(Ted Rall (Twitter: @tedrall) is co-author, with Harmon Leon, of “Meet the Deplorables: Infiltrating Trump America,” an inside look at the American far right, out now. You can support Ted’s hard-hitting political cartoons and columns and see his work first by sponsoring his work on Patreon.)

 

SYNDICATED COLUMN: Are Millennials the Most Ageist Generation Ever?

Ever notice how those who complain about being victims are themselves at least as likely to be perpetrators of the same offense? Examples that come to mind for me include the United States and Israel, two countries that portray themselves as targets of terrorism while carrying out wars of aggression whose death tolls far exceed their own losses. You’ll no doubt think of your own examples.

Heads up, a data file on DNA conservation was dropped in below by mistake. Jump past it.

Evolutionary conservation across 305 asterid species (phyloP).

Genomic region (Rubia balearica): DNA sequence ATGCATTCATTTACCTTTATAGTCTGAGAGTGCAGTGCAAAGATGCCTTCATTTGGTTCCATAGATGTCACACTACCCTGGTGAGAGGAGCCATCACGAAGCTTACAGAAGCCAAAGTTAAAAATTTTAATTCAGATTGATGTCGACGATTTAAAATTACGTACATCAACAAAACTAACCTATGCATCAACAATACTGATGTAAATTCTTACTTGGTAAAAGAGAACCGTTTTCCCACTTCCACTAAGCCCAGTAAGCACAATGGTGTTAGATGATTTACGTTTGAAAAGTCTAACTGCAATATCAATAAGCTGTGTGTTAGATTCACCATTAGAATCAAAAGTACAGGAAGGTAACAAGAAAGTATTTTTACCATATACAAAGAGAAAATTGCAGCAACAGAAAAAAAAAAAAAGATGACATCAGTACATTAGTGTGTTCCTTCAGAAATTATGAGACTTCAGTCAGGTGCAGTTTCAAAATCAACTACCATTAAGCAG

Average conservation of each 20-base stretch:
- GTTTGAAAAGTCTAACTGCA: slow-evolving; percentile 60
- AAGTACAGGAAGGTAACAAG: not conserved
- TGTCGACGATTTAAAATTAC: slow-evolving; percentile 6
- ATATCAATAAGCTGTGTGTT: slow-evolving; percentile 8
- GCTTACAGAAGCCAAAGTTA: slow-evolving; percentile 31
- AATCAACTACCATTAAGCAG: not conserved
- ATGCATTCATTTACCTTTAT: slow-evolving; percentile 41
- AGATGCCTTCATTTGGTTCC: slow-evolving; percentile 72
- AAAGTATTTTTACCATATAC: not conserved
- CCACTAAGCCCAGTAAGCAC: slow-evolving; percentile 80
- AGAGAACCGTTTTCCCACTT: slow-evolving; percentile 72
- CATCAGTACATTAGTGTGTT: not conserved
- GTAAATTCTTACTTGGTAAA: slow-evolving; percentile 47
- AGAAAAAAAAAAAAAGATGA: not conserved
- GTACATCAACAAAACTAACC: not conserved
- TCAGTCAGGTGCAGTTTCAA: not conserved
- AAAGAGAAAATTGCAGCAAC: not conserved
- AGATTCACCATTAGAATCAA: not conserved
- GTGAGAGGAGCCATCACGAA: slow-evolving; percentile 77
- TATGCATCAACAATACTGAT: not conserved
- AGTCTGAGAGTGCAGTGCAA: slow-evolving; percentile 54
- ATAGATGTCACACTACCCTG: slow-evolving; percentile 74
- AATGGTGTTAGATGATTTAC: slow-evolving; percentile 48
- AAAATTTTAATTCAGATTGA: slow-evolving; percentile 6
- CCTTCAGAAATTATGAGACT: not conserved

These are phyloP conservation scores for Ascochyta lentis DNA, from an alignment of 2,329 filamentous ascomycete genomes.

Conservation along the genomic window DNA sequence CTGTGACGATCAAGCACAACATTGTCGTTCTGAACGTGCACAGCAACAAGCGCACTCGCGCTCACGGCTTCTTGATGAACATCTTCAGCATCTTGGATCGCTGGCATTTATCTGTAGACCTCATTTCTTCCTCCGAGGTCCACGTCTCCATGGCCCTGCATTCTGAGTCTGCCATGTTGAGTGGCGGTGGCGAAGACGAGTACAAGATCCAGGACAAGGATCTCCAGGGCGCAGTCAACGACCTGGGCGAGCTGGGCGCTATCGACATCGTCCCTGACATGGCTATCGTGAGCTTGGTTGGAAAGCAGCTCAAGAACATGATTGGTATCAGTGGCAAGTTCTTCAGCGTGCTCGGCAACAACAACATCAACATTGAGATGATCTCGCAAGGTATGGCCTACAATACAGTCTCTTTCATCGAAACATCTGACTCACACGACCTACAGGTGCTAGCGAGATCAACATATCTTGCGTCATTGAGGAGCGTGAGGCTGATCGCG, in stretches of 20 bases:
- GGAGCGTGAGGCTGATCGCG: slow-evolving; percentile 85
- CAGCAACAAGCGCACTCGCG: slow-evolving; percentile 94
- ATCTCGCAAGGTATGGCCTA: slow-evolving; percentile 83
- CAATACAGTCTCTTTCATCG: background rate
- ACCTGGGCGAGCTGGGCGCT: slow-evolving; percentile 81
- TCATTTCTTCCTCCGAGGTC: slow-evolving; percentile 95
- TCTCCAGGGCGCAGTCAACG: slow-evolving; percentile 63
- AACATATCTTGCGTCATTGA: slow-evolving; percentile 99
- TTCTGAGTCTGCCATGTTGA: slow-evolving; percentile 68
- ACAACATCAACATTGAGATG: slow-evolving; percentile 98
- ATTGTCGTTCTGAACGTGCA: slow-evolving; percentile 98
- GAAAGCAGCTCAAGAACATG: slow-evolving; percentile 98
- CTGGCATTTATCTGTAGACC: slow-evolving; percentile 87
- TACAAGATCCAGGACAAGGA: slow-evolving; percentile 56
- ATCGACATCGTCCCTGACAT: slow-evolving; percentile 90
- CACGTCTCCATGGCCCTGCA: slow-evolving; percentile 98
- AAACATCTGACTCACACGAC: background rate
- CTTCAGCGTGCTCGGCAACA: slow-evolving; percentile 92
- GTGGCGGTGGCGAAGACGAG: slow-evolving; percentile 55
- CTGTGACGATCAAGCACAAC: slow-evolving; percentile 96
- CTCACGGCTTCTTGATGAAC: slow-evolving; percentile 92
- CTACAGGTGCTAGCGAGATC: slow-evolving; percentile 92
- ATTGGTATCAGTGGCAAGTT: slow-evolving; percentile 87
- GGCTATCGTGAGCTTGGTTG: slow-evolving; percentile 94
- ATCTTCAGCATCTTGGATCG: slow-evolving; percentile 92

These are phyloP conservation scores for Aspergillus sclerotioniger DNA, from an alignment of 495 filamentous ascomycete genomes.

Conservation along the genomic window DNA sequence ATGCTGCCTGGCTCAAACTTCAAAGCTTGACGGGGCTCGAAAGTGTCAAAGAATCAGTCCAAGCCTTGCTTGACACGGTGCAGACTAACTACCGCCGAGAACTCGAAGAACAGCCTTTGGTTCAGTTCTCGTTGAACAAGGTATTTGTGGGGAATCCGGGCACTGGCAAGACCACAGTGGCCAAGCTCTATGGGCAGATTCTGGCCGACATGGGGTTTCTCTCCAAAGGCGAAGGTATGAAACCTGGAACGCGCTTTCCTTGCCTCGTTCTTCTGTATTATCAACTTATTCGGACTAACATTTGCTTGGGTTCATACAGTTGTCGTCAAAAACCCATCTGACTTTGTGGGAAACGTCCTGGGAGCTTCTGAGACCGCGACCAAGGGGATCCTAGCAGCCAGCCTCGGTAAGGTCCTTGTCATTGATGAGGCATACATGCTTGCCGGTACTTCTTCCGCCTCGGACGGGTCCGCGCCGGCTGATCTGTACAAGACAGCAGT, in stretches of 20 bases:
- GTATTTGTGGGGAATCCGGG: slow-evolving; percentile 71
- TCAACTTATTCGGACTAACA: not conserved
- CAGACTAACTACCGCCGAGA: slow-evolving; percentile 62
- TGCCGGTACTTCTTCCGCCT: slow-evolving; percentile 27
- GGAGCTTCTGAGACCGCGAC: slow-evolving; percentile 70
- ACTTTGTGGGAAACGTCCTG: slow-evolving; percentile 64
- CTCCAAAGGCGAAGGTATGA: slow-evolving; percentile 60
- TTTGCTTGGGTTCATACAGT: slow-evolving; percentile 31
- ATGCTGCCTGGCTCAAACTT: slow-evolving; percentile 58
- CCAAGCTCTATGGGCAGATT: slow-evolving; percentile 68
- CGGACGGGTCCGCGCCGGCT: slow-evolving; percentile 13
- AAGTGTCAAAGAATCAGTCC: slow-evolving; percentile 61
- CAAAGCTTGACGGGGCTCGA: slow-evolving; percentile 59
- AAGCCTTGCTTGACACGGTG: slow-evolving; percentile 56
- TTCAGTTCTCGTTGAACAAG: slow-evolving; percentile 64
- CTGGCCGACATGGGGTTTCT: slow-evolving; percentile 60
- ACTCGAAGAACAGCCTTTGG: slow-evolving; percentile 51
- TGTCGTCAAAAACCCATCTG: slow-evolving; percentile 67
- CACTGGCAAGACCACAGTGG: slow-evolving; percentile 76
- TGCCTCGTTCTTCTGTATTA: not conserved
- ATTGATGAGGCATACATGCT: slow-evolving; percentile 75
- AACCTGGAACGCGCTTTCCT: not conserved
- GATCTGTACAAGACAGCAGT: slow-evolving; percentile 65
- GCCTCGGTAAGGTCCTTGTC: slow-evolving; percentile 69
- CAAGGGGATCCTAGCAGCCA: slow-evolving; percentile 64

We’re seeing this projection at work with Millennial ageism. The Millennial generation is the most ageist in memory, yet the online media outlets they dominate discuss a problem that, if it really exists, pales in comparison: ageism against Millennials. But, like American presidents’ assertions that the United States has to protect itself against the world when, if anything, it’s really the world that needs to protect itself against the United States, it’s a joke.

Millennials’ status as members of the biggest generation in history – numbering more than 83 million, they have officially beaten the Baby Boomers – ensures that they will have a lot of power over American politics and the workplace, especially as they get older.

Which, if current experience serves to predict the future, they will abuse.